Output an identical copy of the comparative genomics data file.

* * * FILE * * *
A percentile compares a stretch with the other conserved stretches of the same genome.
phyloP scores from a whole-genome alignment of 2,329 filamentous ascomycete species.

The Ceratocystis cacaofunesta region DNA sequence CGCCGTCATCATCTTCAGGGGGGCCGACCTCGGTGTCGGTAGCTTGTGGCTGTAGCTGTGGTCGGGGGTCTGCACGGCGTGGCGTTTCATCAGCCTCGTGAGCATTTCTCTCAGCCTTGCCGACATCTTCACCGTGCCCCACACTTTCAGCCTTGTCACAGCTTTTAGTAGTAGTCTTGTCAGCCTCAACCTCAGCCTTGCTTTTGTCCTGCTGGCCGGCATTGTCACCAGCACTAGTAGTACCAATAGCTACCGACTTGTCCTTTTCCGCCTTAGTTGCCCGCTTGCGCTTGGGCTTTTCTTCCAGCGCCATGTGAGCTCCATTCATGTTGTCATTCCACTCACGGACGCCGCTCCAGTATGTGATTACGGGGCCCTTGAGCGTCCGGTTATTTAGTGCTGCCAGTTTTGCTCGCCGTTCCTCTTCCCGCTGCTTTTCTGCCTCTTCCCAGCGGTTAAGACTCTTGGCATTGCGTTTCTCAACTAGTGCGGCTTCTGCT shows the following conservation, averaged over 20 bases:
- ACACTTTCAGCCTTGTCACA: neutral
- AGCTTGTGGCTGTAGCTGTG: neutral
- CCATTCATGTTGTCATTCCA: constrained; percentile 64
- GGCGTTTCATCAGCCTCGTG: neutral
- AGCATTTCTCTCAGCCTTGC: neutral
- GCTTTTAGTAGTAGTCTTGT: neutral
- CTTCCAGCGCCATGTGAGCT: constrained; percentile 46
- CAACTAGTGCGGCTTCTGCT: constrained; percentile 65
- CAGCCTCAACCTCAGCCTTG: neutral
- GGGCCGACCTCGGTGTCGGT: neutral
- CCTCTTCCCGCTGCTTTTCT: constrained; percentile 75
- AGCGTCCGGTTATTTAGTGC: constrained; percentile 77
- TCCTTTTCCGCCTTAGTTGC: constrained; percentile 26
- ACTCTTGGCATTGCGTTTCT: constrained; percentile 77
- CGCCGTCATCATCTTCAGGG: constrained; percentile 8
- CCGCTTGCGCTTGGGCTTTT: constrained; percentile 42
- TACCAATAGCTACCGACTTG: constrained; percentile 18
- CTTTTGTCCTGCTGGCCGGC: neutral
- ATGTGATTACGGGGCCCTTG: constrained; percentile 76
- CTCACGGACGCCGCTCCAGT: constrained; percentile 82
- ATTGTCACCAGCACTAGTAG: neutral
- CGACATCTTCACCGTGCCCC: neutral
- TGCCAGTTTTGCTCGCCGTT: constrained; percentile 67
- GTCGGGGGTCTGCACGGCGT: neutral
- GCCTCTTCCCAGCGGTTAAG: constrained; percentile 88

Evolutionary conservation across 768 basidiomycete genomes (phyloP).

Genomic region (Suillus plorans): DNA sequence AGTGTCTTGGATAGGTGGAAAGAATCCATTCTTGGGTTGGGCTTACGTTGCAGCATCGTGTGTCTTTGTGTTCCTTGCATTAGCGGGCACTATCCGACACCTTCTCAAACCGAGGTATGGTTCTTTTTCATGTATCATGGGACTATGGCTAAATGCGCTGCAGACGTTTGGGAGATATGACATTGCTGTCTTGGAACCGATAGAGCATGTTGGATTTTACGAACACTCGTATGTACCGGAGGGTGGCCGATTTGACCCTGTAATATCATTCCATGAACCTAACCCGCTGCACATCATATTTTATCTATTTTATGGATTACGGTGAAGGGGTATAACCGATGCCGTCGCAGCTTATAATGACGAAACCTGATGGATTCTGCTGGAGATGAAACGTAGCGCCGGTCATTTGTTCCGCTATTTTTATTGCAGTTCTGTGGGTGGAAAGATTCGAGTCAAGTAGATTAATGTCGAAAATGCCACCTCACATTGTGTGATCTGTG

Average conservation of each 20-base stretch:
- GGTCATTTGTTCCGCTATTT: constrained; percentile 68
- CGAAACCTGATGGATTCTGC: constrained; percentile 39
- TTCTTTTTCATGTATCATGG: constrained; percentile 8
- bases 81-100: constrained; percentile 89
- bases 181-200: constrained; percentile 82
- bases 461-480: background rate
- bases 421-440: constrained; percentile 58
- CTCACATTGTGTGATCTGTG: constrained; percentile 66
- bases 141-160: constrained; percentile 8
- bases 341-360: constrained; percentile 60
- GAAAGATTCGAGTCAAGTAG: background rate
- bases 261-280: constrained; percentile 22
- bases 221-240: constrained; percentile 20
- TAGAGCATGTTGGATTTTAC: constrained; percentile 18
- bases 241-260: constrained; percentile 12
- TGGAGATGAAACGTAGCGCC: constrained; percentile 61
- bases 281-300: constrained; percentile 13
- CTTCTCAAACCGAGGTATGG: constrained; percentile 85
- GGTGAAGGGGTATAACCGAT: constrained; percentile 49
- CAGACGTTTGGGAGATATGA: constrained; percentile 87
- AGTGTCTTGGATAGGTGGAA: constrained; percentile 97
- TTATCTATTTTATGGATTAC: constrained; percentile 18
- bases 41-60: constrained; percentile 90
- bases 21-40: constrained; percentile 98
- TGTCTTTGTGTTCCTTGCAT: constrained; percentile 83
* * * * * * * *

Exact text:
A percentile compares a stretch with the other conserved stretches of the same genome.
phyloP scores from a whole-genome alignment of 2,329 filamentous ascomycete species.

The Ceratocystis cacaofunesta region DNA sequence CGCCGTCATCATCTTCAGGGGGGCCGACCTCGGTGTCGGTAGCTTGTGGCTGTAGCTGTGGTCGGGGGTCTGCACGGCGTGGCGTTTCATCAGCCTCGTGAGCATTTCTCTCAGCCTTGCCGACATCTTCACCGTGCCCCACACTTTCAGCCTTGTCACAGCTTTTAGTAGTAGTCTTGTCAGCCTCAACCTCAGCCTTGCTTTTGTCCTGCTGGCCGGCATTGTCACCAGCACTAGTAGTACCAATAGCTACCGACTTGTCCTTTTCCGCCTTAGTTGCCCGCTTGCGCTTGGGCTTTTCTTCCAGCGCCATGTGAGCTCCATTCATGTTGTCATTCCACTCACGGACGCCGCTCCAGTATGTGATTACGGGGCCCTTGAGCGTCCGGTTATTTAGTGCTGCCAGTTTTGCTCGCCGTTCCTCTTCCCGCTGCTTTTCTGCCTCTTCCCAGCGGTTAAGACTCTTGGCATTGCGTTTCTCAACTAGTGCGGCTTCTGCT shows the following conservation, averaged over 20 bases:
- ACACTTTCAGCCTTGTCACA: neutral
- AGCTTGTGGCTGTAGCTGTG: neutral
- CCATTCATGTTGTCATTCCA: constrained; percentile 64
- GGCGTTTCATCAGCCTCGTG: neutral
- AGCATTTCTCTCAGCCTTGC: neutral
- GCTTTTAGTAGTAGTCTTGT: neutral
- CTTCCAGCGCCATGTGAGCT: constrained; percentile 46
- CAACTAGTGCGGCTTCTGCT: constrained; percentile 65
- CAGCCTCAACCTCAGCCTTG: neutral
- GGGCCGACCTCGGTGTCGGT: neutral
- CCTCTTCCCGCTGCTTTTCT: constrained; percentile 75
- AGCGTCCGGTTATTTAGTGC: constrained; percentile 77
- TCCTTTTCCGCCTTAGTTGC: constrained; percentile 26
- ACTCTTGGCATTGCGTTTCT: constrained; percentile 77
- CGCCGTCATCATCTTCAGGG: constrained; percentile 8
- CCGCTTGCGCTTGGGCTTTT: constrained; percentile 42
- TACCAATAGCTACCGACTTG: constrained; percentile 18
- CTTTTGTCCTGCTGGCCGGC: neutral
- ATGTGATTACGGGGCCCTTG: constrained; percentile 76
- CTCACGGACGCCGCTCCAGT: constrained; percentile 82
- ATTGTCACCAGCACTAGTAG: neutral
- CGACATCTTCACCGTGCCCC: neutral
- TGCCAGTTTTGCTCGCCGTT: constrained; percentile 67
- GTCGGGGGTCTGCACGGCGT: neutral
- GCCTCTTCCCAGCGGTTAAG: constrained; percentile 88

Evolutionary conservation across 768 basidiomycete genomes (phyloP).

Genomic region (Suillus plorans): DNA sequence AGTGTCTTGGATAGGTGGAAAGAATCCATTCTTGGGTTGGGCTTACGTTGCAGCATCGTGTGTCTTTGTGTTCCTTGCATTAGCGGGCACTATCCGACACCTTCTCAAACCGAGGTATGGTTCTTTTTCATGTATCATGGGACTATGGCTAAATGCGCTGCAGACGTTTGGGAGATATGACATTGCTGTCTTGGAACCGATAGAGCATGTTGGATTTTACGAACACTCGTATGTACCGGAGGGTGGCCGATTTGACCCTGTAATATCATTCCATGAACCTAACCCGCTGCACATCATATTTTATCTATTTTATGGATTACGGTGAAGGGGTATAACCGATGCCGTCGCAGCTTATAATGACGAAACCTGATGGATTCTGCTGGAGATGAAACGTAGCGCCGGTCATTTGTTCCGCTATTTTTATTGCAGTTCTGTGGGTGGAAAGATTCGAGTCAAGTAGATTAATGTCGAAAATGCCACCTCACATTGTGTGATCTGTG

Average conservation of each 20-base stretch:
- GGTCATTTGTTCCGCTATTT: constrained; percentile 68
- CGAAACCTGATGGATTCTGC: constrained; percentile 39
- TTCTTTTTCATGTATCATGG: constrained; percentile 8
- bases 81-100: constrained; percentile 89
- bases 181-200: constrained; percentile 82
- bases 461-480: background rate
- bases 421-440: constrained; percentile 58
- CTCACATTGTGTGATCTGTG: constrained; percentile 66
- bases 141-160: constrained; percentile 8
- bases 341-360: constrained; percentile 60
- GAAAGATTCGAGTCAAGTAG: background rate
- bases 261-280: constrained; percentile 22
- bases 221-240: constrained; percentile 20
- TAGAGCATGTTGGATTTTAC: constrained; percentile 18
- bases 241-260: constrained; percentile 12
- TGGAGATGAAACGTAGCGCC: constrained; percentile 61
- bases 281-300: constrained; percentile 13
- CTTCTCAAACCGAGGTATGG: constrained; percentile 85
- GGTGAAGGGGTATAACCGAT: constrained; percentile 49
- CAGACGTTTGGGAGATATGA: constrained; percentile 87
- AGTGTCTTGGATAGGTGGAA: constrained; percentile 97
- TTATCTATTTTATGGATTAC: constrained; percentile 18
- bases 41-60: constrained; percentile 90
- bases 21-40: constrained; percentile 98
- TGTCTTTGTGTTCCTTGCAT: constrained; percentile 83